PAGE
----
With one hand on her belly and tears in her eyes, Greta called to her long knife, Defender.  It appeared in her hand, and she shoved it into Lucius’ back where his heart ought to be.  Neither Lucius nor Mithras made a sound.  Greta pulled Defender back out, and Lucius began to crumble.  They saw a flash of light, and Mithras stood alone on the ridge top.  Greta cried great big tears while Darius ran to her, to hold her and offer every ounce of comfort he had.

“I am whole again,” Mithras said quietly.  “I must think about the other side.”

“You can do it,” Greta interrupted her cry.  “You have the courage.  I have seen it.”

Mithras made no answer.  He simply faded until he vanished.  Curiously, Danna’s disobedient children who themselves had yet to let go of this life had also gone from sight.

Darius still cooed when Greta pushed back.  “Oh, but Darius,” she pointed.  The enemy on the wings were starting the attack, and though the Sarmatians withdrew completely from the battle, perhaps because they concluded the magic turned against them was too great for victory, there were some seven thousand Scythians determined to get some revenge for their beating the day before.  That still added up to some twenty-one thousand men attacking some sixteen thousand human defenders.  Greta knew, if it was not for the addition of her little ones, the defenders in their bunkers and behind their make-shift walls and ridge would be hard pressed to fight off such an attack.  Greta buried her face in Darius’ chest.  She did not want to watch.  She did not do well in panic situations.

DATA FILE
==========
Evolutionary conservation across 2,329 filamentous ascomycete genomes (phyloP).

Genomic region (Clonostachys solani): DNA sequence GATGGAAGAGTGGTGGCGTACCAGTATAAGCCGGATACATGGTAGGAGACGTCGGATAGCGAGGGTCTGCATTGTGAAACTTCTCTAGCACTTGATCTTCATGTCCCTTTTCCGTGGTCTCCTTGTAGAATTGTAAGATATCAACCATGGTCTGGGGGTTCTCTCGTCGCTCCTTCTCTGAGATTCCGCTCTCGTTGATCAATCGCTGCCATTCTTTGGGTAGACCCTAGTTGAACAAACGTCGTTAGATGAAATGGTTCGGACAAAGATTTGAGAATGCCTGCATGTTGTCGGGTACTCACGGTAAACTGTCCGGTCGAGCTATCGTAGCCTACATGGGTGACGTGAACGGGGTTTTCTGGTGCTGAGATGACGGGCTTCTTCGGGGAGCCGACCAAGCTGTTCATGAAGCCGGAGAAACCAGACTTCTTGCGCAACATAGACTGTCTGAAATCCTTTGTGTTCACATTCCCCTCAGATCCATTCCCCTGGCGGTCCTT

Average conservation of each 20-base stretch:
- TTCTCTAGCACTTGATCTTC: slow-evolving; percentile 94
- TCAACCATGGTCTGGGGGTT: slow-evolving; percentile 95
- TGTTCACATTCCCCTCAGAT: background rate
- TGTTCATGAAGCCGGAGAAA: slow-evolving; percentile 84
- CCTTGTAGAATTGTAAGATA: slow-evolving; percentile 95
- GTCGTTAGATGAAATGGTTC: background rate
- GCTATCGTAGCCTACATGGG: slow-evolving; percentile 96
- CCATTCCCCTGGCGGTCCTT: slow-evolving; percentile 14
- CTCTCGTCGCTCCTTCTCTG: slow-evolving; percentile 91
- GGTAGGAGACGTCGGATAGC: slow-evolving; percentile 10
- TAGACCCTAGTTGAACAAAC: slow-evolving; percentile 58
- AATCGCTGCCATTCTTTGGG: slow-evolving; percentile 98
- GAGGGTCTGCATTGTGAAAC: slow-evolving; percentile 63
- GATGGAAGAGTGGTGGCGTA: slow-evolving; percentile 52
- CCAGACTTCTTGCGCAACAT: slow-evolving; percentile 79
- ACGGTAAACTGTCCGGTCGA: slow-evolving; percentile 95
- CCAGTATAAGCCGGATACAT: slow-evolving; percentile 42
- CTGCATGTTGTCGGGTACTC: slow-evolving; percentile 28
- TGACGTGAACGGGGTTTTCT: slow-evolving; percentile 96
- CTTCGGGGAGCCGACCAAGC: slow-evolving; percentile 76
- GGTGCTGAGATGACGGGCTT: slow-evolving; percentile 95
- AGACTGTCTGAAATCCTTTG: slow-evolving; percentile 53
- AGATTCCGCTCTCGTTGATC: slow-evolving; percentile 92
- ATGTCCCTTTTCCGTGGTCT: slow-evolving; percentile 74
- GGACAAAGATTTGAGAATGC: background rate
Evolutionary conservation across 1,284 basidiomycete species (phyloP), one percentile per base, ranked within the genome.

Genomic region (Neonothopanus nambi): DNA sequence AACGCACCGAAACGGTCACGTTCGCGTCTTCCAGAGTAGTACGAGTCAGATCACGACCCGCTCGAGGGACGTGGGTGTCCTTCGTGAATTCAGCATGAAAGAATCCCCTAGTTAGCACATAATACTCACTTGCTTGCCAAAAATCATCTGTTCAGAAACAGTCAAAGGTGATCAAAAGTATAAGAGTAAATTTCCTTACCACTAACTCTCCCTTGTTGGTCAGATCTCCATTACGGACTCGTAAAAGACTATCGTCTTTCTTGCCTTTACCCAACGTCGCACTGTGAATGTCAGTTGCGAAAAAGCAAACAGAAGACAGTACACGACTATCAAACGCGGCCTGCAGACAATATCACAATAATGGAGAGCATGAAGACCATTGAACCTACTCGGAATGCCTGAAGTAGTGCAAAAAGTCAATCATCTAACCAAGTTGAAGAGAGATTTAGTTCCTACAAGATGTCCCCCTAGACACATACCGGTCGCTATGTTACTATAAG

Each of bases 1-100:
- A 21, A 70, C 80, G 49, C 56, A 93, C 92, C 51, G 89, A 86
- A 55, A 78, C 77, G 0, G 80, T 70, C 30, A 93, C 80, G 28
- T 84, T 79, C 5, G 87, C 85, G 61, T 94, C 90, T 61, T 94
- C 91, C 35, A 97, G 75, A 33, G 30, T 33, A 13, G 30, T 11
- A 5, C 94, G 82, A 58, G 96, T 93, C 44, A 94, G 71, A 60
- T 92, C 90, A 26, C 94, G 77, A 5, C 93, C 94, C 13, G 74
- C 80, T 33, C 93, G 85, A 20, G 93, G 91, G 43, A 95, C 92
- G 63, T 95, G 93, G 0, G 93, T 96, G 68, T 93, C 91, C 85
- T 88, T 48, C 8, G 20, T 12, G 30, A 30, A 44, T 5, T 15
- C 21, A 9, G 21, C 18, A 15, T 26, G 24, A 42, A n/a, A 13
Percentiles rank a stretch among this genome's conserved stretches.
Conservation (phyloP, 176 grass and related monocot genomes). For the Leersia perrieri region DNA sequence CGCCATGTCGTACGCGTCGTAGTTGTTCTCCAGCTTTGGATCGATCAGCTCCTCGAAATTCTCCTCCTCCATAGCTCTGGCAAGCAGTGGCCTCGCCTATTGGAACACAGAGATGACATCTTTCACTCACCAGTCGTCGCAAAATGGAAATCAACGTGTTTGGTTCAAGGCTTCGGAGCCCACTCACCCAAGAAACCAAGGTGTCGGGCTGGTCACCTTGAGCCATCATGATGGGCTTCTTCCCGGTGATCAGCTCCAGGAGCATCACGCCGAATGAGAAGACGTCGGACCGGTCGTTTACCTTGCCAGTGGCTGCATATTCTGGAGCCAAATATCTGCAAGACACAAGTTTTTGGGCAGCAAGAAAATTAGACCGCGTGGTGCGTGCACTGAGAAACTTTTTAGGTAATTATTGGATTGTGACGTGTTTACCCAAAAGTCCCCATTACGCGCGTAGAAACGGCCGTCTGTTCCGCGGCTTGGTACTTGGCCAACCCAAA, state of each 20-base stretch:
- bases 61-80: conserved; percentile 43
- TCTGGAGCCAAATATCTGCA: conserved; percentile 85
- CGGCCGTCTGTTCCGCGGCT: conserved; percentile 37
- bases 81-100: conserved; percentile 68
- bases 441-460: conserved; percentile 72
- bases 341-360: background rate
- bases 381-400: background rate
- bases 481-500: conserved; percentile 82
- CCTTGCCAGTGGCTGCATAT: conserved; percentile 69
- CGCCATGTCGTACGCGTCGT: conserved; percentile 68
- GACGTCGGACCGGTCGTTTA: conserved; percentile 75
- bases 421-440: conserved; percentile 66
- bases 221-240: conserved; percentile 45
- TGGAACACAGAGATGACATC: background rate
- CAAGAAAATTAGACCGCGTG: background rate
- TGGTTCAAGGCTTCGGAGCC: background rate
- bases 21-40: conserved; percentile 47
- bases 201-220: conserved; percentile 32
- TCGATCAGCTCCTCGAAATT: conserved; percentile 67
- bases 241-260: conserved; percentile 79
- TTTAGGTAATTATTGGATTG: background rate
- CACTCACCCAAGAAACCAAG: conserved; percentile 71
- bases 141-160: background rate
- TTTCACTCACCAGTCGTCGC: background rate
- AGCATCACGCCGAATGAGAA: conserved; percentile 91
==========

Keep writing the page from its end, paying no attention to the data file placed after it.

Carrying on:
The Goths on the left, with their Roman and Celtic allies fought like the berserkers Greta called them.  As they showed no quarter and drove back the Lazyges and Outsider Dacians with their fury, the Romans and Celts were impressed that these men were serious about war, and very good at it.

On the right, the Slavs, with their Celts and Romans had a bit more difficulty, in part because the Slavs kept attacking, like they were the aggressors, not the defenders.  Small pockets of Slavs kept getting surrounded by the enemy, and it took some serious work to rescue them.  When they did, they usually found a pocket of Slavs surrounded by dead bodies, and the Slavs laughing and ready to do it again.  Indeed, Venislav seemed to laugh the whole time, even when he hacked an enemy in two.  The Romans and Celts came away from there thinking that these Slavs were warriors and great fighters, but also insane.  Eventually the enemy figured this out as well, and when they withdrew, no doubt some felt they were lucky to get away from those mad men.